Authors’ contributions

WXW carried out the copy number experiment, performed the statistical and bioinformatics analyses, conceptualised the study and drafted the manuscript. JSSS carried out the copy number and microarray experiments, performed the statistical analysis, conceptualised the study and drafted the manuscript. PYK, TFK and CSML performed the statistical and bioinformatics analyses and revised the manuscript. EH carried out the microarray experiment and revised the manuscript. SM performed the statistical analysis, recruited the study participants, collected and processed the blood samples and revised the manuscript. SNH recruited the study participants, processed the blood and tumour samples and revised the manuscript. PR reviewed the pathological status of the samples and revised the manuscript. CHY recruited the study participants and clinical data, collected the blood and tumour samples and revised the manuscript. NAMT recruited the study participants and clinical data, collected the blood and tumour samples and revised the manuscript. SHT conceptualised the study and drafted the manuscript. All authors read and approved the final manuscript.

Competing interests

The authors declare that they have no competing interests.

Open AccessThis article is distributed under the terms of the Creative Commons Attribution 4.0 International License (http://creativecommons.org/licenses/by/4.0/), which permits unrestricted use, distribution, and reproduction in any medium, provided you give appropriate credit to the original author(s) and the source, provide a link to the Creative Commons license, and indicate if changes were made. The Creative Commons Public Domain Dedication waiver (http://creativecommons.org/publicdomain/zero/1.0/) applies to the data made available in this article, unless otherwise stated.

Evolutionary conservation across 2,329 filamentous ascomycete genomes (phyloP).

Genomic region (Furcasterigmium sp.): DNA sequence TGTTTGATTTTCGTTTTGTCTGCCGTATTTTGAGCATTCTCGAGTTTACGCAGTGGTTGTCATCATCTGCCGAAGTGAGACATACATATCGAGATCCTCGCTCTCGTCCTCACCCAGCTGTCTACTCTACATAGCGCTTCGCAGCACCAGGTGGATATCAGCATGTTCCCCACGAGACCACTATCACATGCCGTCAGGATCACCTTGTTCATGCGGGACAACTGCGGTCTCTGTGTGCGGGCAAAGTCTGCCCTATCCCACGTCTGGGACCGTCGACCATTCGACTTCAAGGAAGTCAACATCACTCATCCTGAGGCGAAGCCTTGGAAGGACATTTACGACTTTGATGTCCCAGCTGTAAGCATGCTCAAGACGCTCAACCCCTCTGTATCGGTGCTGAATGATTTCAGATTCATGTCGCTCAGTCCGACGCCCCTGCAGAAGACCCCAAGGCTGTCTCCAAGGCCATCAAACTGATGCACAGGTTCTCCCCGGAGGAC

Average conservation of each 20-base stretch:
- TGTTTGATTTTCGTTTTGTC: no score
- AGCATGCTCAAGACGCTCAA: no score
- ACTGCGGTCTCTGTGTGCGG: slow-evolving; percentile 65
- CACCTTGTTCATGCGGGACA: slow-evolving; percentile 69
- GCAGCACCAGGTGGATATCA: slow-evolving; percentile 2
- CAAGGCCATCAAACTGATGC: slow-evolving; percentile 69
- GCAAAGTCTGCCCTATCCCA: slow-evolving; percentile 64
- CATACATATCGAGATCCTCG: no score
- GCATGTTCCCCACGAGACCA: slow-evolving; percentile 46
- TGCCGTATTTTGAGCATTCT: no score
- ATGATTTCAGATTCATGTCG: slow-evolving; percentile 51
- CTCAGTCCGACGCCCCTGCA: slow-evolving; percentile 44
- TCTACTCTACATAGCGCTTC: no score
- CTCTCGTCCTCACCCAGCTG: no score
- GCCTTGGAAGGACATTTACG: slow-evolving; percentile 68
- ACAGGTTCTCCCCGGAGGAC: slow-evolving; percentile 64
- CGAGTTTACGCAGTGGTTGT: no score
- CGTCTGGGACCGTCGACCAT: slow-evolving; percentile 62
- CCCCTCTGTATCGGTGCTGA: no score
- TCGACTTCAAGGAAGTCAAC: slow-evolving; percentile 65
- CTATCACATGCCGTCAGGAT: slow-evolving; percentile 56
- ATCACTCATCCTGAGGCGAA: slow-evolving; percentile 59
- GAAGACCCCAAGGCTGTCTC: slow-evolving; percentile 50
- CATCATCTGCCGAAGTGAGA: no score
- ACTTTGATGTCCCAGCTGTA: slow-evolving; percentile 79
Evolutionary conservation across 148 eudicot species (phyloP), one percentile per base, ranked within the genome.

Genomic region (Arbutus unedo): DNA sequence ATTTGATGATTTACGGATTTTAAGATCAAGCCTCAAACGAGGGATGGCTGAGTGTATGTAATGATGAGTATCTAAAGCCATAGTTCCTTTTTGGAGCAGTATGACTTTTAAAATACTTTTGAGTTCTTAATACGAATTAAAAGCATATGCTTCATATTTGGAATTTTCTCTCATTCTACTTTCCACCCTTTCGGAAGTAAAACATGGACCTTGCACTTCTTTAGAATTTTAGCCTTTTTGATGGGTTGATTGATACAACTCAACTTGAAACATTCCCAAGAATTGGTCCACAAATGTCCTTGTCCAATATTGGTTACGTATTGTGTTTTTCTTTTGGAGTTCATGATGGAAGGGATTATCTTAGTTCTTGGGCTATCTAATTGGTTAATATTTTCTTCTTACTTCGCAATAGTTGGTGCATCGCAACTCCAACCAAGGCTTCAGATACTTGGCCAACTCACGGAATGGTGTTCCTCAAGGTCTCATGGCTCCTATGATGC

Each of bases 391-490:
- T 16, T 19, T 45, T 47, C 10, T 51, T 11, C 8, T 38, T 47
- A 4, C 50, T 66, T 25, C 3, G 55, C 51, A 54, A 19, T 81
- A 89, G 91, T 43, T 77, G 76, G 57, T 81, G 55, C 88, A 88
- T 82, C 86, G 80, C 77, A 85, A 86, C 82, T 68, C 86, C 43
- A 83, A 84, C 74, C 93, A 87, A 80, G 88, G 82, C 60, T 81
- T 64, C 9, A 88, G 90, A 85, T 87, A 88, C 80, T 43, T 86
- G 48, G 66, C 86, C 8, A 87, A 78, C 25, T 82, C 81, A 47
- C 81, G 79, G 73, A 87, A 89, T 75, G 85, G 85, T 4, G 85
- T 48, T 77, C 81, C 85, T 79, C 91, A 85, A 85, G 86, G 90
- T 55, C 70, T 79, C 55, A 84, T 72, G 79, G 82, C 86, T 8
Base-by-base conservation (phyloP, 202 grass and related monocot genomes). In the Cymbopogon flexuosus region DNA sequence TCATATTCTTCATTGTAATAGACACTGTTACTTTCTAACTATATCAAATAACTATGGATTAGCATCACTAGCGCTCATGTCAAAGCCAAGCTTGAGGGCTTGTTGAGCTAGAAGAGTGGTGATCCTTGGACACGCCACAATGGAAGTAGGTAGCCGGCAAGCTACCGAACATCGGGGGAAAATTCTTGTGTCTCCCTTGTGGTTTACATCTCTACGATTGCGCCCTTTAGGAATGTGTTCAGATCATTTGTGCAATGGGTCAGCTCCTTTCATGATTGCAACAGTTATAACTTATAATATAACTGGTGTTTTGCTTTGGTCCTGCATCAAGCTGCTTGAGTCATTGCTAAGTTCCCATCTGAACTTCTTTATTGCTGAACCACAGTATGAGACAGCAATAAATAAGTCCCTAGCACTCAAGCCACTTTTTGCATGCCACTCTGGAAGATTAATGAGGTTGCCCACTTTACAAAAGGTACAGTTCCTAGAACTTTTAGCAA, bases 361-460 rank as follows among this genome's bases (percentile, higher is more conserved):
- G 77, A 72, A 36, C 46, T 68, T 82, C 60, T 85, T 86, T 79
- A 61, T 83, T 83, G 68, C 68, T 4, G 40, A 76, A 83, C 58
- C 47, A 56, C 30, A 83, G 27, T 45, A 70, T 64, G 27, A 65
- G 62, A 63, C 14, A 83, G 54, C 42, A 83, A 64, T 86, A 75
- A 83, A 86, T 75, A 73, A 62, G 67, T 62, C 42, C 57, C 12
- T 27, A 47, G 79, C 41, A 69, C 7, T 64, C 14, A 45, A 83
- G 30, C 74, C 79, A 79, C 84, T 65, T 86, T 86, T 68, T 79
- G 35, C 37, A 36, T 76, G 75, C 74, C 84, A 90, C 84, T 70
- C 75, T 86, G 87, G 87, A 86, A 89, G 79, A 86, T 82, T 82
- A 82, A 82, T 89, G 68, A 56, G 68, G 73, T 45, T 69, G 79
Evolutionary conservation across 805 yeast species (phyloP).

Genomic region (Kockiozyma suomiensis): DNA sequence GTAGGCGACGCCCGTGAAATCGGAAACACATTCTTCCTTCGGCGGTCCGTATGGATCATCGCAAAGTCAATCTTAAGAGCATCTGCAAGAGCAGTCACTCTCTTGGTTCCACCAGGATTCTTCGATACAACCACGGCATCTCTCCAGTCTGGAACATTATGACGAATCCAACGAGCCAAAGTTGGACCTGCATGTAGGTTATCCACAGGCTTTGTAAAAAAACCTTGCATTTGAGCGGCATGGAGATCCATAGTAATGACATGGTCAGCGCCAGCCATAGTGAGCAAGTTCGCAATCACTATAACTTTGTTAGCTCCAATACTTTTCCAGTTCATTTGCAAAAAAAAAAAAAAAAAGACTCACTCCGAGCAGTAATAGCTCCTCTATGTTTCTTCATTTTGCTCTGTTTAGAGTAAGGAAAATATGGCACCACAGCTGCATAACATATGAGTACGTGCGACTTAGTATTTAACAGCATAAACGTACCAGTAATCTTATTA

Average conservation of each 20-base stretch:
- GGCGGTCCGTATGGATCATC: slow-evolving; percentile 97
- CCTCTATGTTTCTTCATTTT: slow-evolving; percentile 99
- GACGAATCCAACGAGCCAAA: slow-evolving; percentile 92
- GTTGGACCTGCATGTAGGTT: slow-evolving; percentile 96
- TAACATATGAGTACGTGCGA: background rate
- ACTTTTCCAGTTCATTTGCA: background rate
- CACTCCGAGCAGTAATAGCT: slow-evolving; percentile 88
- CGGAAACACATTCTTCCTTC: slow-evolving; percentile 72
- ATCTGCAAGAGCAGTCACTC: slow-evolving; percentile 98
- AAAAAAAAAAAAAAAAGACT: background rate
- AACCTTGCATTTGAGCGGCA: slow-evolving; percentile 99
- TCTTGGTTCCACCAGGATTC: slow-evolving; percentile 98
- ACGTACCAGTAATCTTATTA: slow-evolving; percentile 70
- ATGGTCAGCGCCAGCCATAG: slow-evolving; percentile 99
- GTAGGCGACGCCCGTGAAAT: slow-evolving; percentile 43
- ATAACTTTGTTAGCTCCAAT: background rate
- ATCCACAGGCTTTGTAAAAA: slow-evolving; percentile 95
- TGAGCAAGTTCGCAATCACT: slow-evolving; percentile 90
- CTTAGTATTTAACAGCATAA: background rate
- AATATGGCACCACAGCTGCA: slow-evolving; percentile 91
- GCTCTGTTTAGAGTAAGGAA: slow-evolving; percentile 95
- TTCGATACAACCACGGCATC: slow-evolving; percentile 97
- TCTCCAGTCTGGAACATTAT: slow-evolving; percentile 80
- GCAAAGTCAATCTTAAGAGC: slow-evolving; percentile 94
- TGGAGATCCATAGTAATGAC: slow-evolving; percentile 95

Authors’ Affiliations

(1)
Cancer Research Malaysia
(2)
Breast Cancer Research Unit, University Malaya Cancer Research Institute, Faculty of Medicine, University Malaya
(3)
Institute of Mathematical Sciences, Faculty of Science, University Malaya
(4)
Sime Darby Medical Centre
(5)
Department of Surgery, Faculty of Medicine, University Malaya Medical Centre

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© The Author(s). 2016